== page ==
Quartz, Atlantic Media’s new international business news pureplay, performed more like a seasoned publication than a startup out of the gate. Just a month after its September 2012 launch, the site registered 800,000 unique visitors. A month later it was up to 860,000 and it just cracked the 1 million mark in December.

Born as a “new media” brand, the site was conceived with mobile in mind, says Kevin Delaney, editor-in-chief of qz.com.

“The growth in readership online is in mobile and in tablet,” he says. “When we designed the site, we actually started with tablets as the first design interface. From there, we thought about mobile and then last we thought about desktop. This is very different from the traditional ways that news publishers have looked at mobile and tablet, where generally, they have started with desktops and then retrofit their site to mobile and tablet. The fundamental difference is that we made tablet the real design structural focus, then made sure it worked well in other formats.”

“Even on the desktop, it feels like it’s something that belongs more to the tablet,” he adds.
Aside from its sleek, sliding, responsive HTML5 design, Quartz has emphasized a more mobile type of content distribution strategy. There are no paywalls, no sign-ins—no friction in letting people share and access the stories. The content and format of the articles themselves are even adapted for smartphone and tablet audiences.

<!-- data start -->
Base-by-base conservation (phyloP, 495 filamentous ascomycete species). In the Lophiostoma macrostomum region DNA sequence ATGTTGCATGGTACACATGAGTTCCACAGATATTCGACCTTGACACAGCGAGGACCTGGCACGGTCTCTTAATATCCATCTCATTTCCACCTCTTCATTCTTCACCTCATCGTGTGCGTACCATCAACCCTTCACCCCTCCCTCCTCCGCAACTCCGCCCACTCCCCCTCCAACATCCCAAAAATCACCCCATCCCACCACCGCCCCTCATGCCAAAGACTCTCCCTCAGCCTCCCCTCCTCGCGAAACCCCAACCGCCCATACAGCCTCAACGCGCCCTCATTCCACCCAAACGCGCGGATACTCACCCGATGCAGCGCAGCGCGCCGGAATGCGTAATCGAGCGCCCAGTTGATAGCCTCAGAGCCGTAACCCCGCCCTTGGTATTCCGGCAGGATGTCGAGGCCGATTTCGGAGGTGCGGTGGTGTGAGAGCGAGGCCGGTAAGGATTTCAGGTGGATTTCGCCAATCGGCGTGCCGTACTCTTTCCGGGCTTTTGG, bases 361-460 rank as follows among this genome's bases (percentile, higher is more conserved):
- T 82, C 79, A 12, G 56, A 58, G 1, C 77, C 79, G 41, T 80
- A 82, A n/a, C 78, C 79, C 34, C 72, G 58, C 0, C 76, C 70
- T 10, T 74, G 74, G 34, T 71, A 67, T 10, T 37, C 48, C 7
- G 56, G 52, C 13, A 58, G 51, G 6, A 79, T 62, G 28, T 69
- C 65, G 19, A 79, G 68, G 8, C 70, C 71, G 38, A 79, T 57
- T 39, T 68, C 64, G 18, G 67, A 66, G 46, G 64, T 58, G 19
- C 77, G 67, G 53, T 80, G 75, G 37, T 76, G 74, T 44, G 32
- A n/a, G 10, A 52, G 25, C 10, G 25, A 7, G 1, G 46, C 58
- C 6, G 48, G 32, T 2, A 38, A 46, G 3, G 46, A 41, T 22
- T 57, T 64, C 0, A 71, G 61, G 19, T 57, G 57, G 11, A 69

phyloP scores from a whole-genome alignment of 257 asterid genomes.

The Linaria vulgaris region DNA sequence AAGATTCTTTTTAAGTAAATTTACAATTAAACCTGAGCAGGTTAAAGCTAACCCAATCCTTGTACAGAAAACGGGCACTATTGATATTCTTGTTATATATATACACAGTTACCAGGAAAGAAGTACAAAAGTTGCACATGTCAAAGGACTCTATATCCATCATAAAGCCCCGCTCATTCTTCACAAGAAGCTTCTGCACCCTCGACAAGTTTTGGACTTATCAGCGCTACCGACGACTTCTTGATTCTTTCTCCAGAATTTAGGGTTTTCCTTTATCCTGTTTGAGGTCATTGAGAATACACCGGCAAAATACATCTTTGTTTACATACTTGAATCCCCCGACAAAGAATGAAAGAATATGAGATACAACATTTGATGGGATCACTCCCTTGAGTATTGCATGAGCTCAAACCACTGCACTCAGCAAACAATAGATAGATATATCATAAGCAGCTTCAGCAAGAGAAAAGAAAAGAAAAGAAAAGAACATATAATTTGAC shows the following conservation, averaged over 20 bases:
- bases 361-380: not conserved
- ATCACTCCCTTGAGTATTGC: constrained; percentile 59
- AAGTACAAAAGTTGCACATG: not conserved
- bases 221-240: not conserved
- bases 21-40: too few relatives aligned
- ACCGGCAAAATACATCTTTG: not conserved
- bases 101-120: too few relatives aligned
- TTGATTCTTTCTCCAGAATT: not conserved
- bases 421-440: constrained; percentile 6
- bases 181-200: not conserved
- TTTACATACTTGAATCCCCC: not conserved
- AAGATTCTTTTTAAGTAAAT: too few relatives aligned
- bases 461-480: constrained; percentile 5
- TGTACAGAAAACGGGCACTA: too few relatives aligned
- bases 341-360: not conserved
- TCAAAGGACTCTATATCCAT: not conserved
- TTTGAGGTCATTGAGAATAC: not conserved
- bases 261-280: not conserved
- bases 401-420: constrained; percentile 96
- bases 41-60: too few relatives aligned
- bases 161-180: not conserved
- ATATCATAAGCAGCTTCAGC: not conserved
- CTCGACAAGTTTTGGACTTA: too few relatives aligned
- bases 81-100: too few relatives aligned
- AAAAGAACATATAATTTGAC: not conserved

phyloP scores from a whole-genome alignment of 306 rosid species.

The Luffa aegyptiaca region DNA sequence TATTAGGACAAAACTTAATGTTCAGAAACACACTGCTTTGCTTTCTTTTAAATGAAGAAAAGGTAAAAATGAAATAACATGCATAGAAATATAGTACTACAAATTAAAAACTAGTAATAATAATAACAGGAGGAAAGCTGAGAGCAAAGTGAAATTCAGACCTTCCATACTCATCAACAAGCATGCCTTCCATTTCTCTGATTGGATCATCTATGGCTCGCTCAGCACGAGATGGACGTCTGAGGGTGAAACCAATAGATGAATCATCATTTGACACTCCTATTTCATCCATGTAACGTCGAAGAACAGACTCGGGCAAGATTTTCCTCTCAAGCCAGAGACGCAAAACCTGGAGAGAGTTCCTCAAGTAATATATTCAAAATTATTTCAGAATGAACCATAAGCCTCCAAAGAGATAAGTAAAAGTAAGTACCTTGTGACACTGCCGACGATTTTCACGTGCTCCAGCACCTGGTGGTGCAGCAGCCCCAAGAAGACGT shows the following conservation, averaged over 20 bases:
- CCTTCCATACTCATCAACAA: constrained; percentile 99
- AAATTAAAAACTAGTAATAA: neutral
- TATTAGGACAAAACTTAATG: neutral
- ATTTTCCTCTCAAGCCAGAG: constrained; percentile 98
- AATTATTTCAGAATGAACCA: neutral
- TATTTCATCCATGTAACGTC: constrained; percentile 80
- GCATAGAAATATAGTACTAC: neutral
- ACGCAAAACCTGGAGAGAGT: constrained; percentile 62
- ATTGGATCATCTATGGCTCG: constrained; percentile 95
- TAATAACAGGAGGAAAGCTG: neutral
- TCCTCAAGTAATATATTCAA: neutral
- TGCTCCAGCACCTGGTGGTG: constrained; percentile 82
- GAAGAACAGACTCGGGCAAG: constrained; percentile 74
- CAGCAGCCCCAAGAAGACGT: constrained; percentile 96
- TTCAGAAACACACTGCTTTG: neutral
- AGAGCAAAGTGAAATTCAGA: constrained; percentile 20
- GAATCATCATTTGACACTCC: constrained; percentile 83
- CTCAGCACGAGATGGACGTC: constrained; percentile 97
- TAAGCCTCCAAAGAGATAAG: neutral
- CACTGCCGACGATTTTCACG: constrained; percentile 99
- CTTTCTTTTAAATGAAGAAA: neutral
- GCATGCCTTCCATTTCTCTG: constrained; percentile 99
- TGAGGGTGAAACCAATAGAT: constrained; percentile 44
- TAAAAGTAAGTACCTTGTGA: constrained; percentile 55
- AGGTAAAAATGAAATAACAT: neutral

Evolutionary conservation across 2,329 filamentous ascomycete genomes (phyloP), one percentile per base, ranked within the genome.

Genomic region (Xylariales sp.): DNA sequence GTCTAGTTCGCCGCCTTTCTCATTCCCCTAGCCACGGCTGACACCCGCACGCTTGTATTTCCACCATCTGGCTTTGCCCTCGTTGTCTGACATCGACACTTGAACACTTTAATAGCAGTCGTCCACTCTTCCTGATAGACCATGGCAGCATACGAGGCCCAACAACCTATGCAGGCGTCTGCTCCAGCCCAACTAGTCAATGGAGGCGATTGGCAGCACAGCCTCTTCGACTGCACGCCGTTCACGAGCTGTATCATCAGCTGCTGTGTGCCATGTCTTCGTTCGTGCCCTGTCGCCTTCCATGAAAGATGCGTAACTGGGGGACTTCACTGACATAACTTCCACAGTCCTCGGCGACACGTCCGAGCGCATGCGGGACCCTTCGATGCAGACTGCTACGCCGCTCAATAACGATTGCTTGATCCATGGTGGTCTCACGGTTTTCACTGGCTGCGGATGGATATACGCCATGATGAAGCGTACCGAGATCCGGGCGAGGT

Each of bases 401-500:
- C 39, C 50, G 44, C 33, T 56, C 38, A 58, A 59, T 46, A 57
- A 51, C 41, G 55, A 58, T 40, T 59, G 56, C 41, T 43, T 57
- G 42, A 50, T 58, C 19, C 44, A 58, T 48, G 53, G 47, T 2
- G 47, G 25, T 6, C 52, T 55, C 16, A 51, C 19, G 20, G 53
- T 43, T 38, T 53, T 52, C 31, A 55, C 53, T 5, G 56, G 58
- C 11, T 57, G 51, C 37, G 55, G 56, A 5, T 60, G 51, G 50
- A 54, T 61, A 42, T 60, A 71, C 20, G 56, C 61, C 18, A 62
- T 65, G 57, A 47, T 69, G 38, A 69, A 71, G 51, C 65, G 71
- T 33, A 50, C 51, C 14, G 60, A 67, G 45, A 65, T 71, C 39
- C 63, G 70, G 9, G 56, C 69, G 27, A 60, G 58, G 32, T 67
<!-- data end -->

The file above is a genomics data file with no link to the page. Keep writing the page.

“The standard unit of production for a lot of news organizations is a 700-word article,” Delaney says. “What we realized is, people actually like to read short and long. They do stuff that’s 700 words, but we’re not convinced that should be the end goal of any reporting exercise. We’re focused on being format agnostic: What is the best way to tell a story? Is that in a few hundred words, or with a chart or a photograph, or is that over a few thousand words for a narrative, analytical piece?”
Delaney admits the wonky, global, macroeconomic slant can sometimes be tough to get through in a single sitting, but the “frictionless” experience minimizes the barriers.

Quartz has come out strong, but still has a lot of energy behind it. Delaney is satisfied with the technical platform they’ve built and they’re ready to tweak and expand it. A contributor network based outside the U.S. is coming within the next six months, he says, as part of a significant investment in expanding the staff. “We’re interested, and engaged, in what the future of journalism will be,” he says.

Quartz has enjoyed a 75 percent increase in unique web traffic in just four months. The international business news site, a subdivision of Atlantic Media, is now approaching 1.5 million visitors a month.